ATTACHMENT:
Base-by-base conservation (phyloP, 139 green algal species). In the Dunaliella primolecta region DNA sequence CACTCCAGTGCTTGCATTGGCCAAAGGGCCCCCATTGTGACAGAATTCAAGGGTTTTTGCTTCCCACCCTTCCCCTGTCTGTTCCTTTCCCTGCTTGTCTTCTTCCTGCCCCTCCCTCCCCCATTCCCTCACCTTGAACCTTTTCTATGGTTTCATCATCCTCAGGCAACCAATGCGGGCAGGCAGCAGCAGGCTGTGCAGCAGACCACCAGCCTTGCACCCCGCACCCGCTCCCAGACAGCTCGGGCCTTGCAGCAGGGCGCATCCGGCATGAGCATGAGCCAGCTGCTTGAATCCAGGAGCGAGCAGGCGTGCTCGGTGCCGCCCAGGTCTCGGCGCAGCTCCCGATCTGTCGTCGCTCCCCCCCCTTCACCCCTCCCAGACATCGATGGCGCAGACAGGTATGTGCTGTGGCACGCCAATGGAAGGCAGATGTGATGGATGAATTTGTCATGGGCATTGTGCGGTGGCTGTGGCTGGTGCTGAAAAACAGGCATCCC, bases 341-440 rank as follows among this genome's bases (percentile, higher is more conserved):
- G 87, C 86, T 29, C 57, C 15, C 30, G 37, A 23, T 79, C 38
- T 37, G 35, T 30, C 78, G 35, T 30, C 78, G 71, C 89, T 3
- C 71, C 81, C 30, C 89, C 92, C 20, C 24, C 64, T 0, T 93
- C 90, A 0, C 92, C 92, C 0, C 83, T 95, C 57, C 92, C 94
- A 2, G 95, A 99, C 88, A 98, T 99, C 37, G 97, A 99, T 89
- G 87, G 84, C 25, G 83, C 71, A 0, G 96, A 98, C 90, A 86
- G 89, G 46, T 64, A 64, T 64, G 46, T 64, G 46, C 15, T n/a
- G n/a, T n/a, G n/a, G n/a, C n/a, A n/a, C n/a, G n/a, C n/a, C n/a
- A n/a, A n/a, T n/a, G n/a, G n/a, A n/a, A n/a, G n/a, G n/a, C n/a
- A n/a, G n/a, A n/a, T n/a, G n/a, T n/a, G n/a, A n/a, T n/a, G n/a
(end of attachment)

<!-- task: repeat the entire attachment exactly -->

Base-by-base conservation (phyloP, 139 green algal species). In the Dunaliella primolecta region DNA sequence CACTCCAGTGCTTGCATTGGCCAAAGGGCCCCCATTGTGACAGAATTCAAGGGTTTTTGCTTCCCACCCTTCCCCTGTCTGTTCCTTTCCCTGCTTGTCTTCTTCCTGCCCCTCCCTCCCCCATTCCCTCACCTTGAACCTTTTCTATGGTTTCATCATCCTCAGGCAACCAATGCGGGCAGGCAGCAGCAGGCTGTGCAGCAGACCACCAGCCTTGCACCCCGCACCCGCTCCCAGACAGCTCGGGCCTTGCAGCAGGGCGCATCCGGCATGAGCATGAGCCAGCTGCTTGAATCCAGGAGCGAGCAGGCGTGCTCGGTGCCGCCCAGGTCTCGGCGCAGCTCCCGATCTGTCGTCGCTCCCCCCCCTTCACCCCTCCCAGACATCGATGGCGCAGACAGGTATGTGCTGTGGCACGCCAATGGAAGGCAGATGTGATGGATGAATTTGTCATGGGCATTGTGCGGTGGCTGTGGCTGGTGCTGAAAAACAGGCATCCC, bases 341-440 rank as follows among this genome's bases (percentile, higher is more conserved):
- G 87, C 86, T 29, C 57, C 15, C 30, G 37, A 23, T 79, C 38
- T 37, G 35, T 30, C 78, G 35, T 30, C 78, G 71, C 89, T 3
- C 71, C 81, C 30, C 89, C 92, C 20, C 24, C 64, T 0, T 93
- C 90, A 0, C 92, C 92, C 0, C 83, T 95, C 57, C 92, C 94
- A 2, G 95, A 99, C 88, A 98, T 99, C 37, G 97, A 99, T 89
- G 87, G 84, C 25, G 83, C 71, A 0, G 96, A 98, C 90, A 86
- G 89, G 46, T 64, A 64, T 64, G 46, T 64, G 46, C 15, T n/a
- G n/a, T n/a, G n/a, G n/a, C n/a, A n/a, C n/a, G n/a, C n/a, C n/a
- A n/a, A n/a, T n/a, G n/a, G n/a, A n/a, A n/a, G n/a, G n/a, C n/a
- A n/a, G n/a, A n/a, T n/a, G n/a, T n/a, G n/a, A n/a, T n/a, G n/a